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Mon Mar 27 02:48:06 SAST 2017

SA Paralympic star contemplates life away from competitive swimming after Dubai offer

Chumani Bambani | 2016-09-21 12:51:53.0
Singer Khanyo Maphumulo dances with Paralympic swimmer Kevin Paul during the Welcoming ceremony of Team South Africa from the Rio 2016 Paralympics at OR Tambo Airport on September 20, 2016 in Johannesburg, South Africa.
Image by: Sydney Seshibedi/Gallo Images

Three-time Paralympic Games swimming medalist Kevin Paul will be shifting focus after claiming gold in Rio recently.

After winning three medals in three Paralympic Games‚ Paul has agreed to take up a sports administration and swimming coaching job in Dubai.

“I’ve now been to three Paralympic Games‚ it’s been a long haul. I’m very happy and fortunate for the opportunities that have come my way‚” the decorated swimmer told Times Media Digital.

“I have another opportunity now in the United Arab Emirates. I will be moving to Dubai where I have been offered a job there.

“It’s great that I will still be involved with swimming and sport‚ and will still have the opportunity to train and compete. I am looking forward to the future.

"I am going to be working at a place called Fit Republik‚ it will involve swimming coaching‚ administration.”

The Port Elizabeth-born swimming star shot to fame when he claimed gold as a 17-year-old at the 2008 Games in Beijing in the 100m breaststroke‚ an event he has dominated since.

In 2012 he returned with silver from the London Games before reclaiming his crown in Brazil and earning Team SA’s first gold medal at this year’s event.

Does this mean it is the end of the road for the former Grey High School pupil in terms of representing South Africa at international events?

Paul has not yet made a decision on whether the Rio Games were his last as an athlete.

While the 25-year-old - who has been based in Durban under the mentorship of revered swimming coach Graham Hill since completing his schooling seven years ago - will be working in Dubai‚ he will also have an opportunity to continue with his training.

He revealed that he will only make a final decision on whether to continue swimming competitively if he feels that he can still compete at a top level.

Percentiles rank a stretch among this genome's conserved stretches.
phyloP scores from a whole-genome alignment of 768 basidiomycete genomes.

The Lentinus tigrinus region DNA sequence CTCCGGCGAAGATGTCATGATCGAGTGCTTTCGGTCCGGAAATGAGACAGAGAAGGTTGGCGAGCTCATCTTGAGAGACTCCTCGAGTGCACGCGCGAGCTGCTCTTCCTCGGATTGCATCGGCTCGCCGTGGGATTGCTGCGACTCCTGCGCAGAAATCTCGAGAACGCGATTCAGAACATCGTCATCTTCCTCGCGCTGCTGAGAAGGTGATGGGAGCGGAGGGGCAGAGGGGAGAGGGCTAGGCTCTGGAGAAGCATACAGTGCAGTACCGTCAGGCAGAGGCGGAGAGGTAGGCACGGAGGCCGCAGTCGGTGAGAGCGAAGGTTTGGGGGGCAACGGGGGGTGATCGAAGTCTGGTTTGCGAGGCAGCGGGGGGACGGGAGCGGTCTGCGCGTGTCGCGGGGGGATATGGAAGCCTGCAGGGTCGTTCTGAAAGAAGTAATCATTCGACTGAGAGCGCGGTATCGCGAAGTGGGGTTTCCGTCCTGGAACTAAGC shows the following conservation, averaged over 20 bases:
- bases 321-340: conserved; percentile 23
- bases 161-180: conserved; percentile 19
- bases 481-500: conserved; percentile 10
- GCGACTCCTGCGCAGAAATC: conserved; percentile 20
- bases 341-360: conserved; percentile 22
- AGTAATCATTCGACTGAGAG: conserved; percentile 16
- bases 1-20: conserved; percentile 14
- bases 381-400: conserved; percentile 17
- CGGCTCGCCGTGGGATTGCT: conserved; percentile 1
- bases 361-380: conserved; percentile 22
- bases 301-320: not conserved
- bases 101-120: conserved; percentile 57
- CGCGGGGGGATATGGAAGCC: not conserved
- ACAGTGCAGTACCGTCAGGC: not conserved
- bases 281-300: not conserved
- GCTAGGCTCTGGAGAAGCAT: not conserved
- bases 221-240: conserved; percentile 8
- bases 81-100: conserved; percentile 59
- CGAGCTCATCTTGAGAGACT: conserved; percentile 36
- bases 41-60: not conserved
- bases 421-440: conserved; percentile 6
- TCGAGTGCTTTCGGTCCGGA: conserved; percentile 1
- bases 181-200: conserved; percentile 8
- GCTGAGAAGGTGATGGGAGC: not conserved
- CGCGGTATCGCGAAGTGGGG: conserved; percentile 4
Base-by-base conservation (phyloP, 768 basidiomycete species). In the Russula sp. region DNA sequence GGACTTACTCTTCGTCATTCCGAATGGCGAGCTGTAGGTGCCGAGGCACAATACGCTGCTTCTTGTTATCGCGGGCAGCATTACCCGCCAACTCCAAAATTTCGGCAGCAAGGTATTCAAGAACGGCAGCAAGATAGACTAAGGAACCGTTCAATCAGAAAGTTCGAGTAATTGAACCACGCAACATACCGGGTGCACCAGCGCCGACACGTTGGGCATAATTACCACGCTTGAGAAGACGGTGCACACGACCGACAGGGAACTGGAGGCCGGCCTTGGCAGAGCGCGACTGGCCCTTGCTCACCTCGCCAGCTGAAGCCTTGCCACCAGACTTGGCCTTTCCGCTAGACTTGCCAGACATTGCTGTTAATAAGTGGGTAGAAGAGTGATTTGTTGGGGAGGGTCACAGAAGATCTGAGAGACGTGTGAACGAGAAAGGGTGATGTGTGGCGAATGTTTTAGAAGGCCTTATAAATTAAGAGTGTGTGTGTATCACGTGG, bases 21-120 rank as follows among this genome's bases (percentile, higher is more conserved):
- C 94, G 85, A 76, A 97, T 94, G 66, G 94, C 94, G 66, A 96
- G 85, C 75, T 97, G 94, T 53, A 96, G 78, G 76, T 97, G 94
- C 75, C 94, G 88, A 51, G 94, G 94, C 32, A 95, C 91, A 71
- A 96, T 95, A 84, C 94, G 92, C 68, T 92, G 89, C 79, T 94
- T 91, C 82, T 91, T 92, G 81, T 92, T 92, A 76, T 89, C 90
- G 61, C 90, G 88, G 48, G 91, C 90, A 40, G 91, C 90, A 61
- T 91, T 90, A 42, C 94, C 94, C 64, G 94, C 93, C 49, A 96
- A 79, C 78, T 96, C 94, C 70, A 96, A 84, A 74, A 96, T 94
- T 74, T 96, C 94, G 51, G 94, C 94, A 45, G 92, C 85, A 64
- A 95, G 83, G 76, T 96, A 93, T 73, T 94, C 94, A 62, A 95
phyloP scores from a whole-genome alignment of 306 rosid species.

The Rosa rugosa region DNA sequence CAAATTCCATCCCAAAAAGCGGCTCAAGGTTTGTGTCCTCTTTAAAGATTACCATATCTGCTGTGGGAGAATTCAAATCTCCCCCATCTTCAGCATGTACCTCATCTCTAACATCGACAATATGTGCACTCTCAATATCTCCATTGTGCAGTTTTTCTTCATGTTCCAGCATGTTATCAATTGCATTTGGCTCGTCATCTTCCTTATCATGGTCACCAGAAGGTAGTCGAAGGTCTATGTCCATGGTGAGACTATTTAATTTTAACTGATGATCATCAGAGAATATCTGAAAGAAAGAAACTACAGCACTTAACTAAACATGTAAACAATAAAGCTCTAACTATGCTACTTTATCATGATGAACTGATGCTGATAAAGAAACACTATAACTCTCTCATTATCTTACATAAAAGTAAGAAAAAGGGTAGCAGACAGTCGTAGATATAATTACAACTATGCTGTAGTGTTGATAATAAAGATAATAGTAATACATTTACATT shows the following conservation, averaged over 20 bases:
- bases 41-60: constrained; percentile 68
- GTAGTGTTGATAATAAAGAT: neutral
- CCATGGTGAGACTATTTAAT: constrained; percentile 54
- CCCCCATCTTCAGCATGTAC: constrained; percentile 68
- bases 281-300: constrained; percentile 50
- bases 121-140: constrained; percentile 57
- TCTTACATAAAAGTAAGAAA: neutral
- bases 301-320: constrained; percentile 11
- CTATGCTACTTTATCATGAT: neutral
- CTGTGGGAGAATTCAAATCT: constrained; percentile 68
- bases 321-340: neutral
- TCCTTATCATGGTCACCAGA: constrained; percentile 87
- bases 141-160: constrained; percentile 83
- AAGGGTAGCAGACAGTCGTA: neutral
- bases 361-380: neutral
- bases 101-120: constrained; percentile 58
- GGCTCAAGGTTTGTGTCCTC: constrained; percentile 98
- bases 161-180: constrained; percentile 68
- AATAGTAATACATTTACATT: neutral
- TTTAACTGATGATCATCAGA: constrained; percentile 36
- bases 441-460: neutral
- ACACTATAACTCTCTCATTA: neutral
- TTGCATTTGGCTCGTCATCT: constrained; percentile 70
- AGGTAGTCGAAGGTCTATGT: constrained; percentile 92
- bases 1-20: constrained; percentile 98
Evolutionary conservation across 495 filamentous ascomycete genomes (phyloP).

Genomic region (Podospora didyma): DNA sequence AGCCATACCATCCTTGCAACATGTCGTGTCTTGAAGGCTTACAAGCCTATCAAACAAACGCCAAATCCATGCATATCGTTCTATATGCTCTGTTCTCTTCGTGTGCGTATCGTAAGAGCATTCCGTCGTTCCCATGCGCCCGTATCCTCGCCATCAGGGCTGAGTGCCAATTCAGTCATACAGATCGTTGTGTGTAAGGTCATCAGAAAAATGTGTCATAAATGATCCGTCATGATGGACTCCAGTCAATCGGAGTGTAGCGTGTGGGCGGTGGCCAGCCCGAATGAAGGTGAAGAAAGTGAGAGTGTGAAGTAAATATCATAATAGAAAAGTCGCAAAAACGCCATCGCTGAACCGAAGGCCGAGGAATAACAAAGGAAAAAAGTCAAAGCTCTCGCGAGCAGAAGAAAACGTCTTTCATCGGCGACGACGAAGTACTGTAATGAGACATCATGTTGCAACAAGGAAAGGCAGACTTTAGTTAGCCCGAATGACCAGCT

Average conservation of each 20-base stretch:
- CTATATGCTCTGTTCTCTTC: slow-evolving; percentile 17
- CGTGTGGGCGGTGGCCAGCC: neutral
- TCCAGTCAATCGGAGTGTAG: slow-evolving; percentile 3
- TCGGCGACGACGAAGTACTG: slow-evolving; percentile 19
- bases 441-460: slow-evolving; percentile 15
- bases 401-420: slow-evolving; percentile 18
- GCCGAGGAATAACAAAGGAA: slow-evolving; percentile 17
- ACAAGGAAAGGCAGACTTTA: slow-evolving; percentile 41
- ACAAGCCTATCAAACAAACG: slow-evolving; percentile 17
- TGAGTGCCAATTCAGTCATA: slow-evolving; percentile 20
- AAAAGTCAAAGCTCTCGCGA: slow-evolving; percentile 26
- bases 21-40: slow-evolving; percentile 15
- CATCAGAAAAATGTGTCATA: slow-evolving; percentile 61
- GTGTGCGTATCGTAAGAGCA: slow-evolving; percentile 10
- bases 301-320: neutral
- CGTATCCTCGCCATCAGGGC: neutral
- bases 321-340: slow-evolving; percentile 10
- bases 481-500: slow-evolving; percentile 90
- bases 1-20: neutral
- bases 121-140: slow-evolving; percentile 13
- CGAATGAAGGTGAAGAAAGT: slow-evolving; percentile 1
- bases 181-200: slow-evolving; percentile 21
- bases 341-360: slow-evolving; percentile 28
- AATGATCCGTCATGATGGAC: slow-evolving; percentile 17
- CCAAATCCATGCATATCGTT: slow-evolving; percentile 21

“I won’t count it out‚” Paul said.

“Four years is a very long time to keep yourself motivated. I will have the opportunity to continue to train there (Dubai)‚ so I will see how the training goes.

“As a proud South African I don’t want to wear the green and gold when I don’t feel like I am at peak performance.

"If I feel I can still make the country proud‚ then I will again put that green cap on.

"If I feel I am not‚ then it will be time to step aside and let the youngsters come through.”

Following his Paralympic medals and numerous world championship titles‚ Paul is regarded as one of the top 100m breaststroke swimmers and has earned himself legendary status.

What legacy would he like to leave in the sport?

“Medals and performances are one thing‚ but I think I have learnt so many life lessons through all these travels‚ performances and competitions‚” Paul said.

“One thing I always believe is that your name is the first gift you receive in life and also the last thing people will remember when you pass one day.

"I just want people to remember my name in a good way‚ not necessarily as the gold medallist‚ but rather to leave an imprint and legacy in a way to make the most of what you’ve got.

"Stop complaining because there are people with much less than you out there.”

- TMG Digital

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